The General Data Protection Regulation (GDPR) comes into force on 25 May 2018.
GDPR brings in a number of changes to the way in which organisations deal with personal data and significantly increase the fines that may be levied for cases of non-compliance. We consider a number of key actions that need to be taken in the employment context when handling employee personal data in order to be ready for GDPR.
One of the first key steps is to ensure that you have a good understanding of all of the employee data that is collected, how it is used and how it is shared. It is important to do this for two main reasons: (i) in order to be able to comply with new record keeping requirements under GDPR; and (ii) to ensure that procedures, policies and documentation are updated to comply with the new requirements.
The data mapping exercise might be part of a wider GDPR project undertaken by your organisation. However, if this is not already on-going we recommend that a data mapping exercise for employee data is carried out as soon as possible.
Review of employee privacy notices
GDPR requires a much wider range of information to be provided to job applicants and employees about the way in which their personal data will be handled. It is therefore necessary to review the points at which data is collected in the employment context and to update privacy notices provided to individuals at those points. This will include information gathered from applicants and also information gathered from employees during the course of their employment.
Review of consent mechanisms
Under GDPR the standard to obtain valid consent has been raised. Consent must be specific, freely given, informed and unambiguous. This means that a clear, positive action must be taken by the individual to indicate consent and the individual must be fully informed as to what they are consenting to.
It is difficult in the employment context to obtain valid consent due to the nature of the relationship between the parties. It is therefore recommended that a review is carried out to identify where consent is being relied upon. In most cases it is likely to be possible to rely on a different legal basis to justify processing of employment data. This could be because there is a statutory obligation to process the data, because it is necessary to process the data to fulfil a contractual obligation or it is in the legitimate interest of the employee to process the data and this is not outweighed by the rights of the individuals.
In cases where consent is required because no other legal basis is available then it will be necessary to review the relevant consent mechanisms and ensure they comply with the higher requirements under GDPR. It is important to note that it is not possible to obtain a valid consent under GDPR by embedding it within wider employment terms and conditions. Any such consent will need to be separated out and be distinct from the wider terms and conditions.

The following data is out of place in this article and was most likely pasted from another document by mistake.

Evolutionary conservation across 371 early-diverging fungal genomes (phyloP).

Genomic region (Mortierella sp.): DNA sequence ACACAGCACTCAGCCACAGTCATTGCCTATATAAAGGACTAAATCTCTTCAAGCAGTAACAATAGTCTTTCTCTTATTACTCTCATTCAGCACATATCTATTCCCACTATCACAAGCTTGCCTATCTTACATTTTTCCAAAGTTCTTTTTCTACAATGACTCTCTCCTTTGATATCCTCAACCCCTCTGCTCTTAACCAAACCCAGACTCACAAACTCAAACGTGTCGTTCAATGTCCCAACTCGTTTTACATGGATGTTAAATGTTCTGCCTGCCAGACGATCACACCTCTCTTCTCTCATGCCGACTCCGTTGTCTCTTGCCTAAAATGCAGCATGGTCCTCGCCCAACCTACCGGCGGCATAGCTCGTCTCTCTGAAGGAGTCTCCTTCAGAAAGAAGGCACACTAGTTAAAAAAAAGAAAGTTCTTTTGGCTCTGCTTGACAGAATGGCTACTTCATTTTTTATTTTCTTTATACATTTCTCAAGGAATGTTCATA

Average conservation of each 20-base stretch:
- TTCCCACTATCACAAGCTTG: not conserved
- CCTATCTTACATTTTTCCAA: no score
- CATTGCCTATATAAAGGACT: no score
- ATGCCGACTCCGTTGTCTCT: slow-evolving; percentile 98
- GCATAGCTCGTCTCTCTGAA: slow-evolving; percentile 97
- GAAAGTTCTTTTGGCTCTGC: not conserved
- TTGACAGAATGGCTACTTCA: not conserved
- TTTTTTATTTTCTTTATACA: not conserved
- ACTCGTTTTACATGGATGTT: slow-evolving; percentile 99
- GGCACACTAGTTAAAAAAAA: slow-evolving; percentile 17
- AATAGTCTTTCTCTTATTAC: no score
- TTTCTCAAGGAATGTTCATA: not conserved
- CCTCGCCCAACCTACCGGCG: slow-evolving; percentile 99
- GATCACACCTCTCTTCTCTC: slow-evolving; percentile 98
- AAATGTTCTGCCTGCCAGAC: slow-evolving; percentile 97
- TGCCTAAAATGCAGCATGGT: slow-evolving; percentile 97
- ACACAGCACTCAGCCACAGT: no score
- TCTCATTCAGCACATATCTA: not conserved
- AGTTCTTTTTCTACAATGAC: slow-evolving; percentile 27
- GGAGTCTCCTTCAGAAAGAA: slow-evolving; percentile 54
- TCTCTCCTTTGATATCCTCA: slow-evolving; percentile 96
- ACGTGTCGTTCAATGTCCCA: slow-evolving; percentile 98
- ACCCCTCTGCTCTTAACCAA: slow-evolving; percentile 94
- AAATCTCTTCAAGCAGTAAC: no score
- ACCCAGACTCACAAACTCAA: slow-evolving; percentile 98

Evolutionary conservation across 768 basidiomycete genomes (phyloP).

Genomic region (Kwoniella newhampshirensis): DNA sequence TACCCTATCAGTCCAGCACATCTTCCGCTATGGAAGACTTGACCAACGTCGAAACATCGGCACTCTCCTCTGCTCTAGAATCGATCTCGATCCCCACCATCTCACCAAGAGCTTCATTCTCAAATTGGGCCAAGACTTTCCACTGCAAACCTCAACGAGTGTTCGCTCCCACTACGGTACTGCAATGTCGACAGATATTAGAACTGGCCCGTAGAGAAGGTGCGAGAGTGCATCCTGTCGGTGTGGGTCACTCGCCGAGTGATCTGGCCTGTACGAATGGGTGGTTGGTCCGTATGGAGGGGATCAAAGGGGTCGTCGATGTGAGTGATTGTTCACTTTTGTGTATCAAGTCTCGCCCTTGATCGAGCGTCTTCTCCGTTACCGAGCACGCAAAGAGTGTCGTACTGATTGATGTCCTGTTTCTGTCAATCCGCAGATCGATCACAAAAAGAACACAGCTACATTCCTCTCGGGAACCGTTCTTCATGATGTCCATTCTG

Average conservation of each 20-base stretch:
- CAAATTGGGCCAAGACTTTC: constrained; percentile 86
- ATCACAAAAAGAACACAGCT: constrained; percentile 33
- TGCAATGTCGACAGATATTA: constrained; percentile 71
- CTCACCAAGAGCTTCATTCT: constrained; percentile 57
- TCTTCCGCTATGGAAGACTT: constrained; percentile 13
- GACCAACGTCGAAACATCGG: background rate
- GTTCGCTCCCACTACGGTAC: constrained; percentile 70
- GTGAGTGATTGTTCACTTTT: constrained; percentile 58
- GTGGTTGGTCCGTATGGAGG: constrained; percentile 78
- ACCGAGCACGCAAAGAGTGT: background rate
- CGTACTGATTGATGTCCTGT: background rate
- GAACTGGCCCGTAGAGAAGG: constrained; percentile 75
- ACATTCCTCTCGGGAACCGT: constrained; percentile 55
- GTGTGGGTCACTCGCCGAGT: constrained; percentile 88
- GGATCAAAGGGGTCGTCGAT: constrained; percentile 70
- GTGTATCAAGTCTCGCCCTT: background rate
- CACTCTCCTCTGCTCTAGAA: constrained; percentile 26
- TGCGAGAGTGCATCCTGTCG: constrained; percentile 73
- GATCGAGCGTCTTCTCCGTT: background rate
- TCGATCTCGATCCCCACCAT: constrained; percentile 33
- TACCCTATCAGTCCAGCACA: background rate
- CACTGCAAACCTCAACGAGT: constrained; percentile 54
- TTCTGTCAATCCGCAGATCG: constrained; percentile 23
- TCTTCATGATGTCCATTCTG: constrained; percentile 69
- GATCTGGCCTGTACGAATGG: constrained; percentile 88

Existing rights under the Data Protection Act remain in place, although the timeframes for compliance are reduced to one month and the £10 fee for subject access requests is being abolished. Organisations will therefore need to review their existing procedures to ensure that they will be able to comply with subject access requests within a shorter timeframe.
GDPR also introduces a number of new rights. This includes the right of data erasure, right of data portability and right to object to processing. It will be necessary for employers to consider the ways in which such rights might be exercised by employees and the procedures that will be followed within the business to ensure that those rights are respected.
It will also be important to ensure that procedures are documented as GDPR brings in a new "accountability" requirement, which requires organisations to ensure that they document the measures they are taking to enable compliance with GDPR.
Some organisations will have to appoint a data protection officer (DPO). A DPO must be appointed by public authorities and by private companies if they are carrying out monitoring of individuals on a large scale (for example via CCTV) or if they are processing sensitive personal data on a large scale. Organisations will need to consider whether any of these triggers are met and, if so, a DPO must be appointed.
DPOs have certain protections under the GDPR which means that they cannot be dismissed unless they are failing to fulfil their role as DPO. It is also necessary for the DPO to have a direct reporting line into senior management, to be established as an independent role and not to have any conflict of interest with other activities that may be undertaken by the individual.
We recommend that organisations carry out an assessment of whether they need a DPO and document that assessment as soon as possible. If a DPO does need to be appointed then it will be important to ensure that an individual with the appropriate qualifications and expertise is appointed to comply with GDPR requirements. The nature and structure of the role will also need to be considered to ensure that it meets the independence obligations.
The GDPR brings with it various changes that employers need to put in place by 25 May 2018.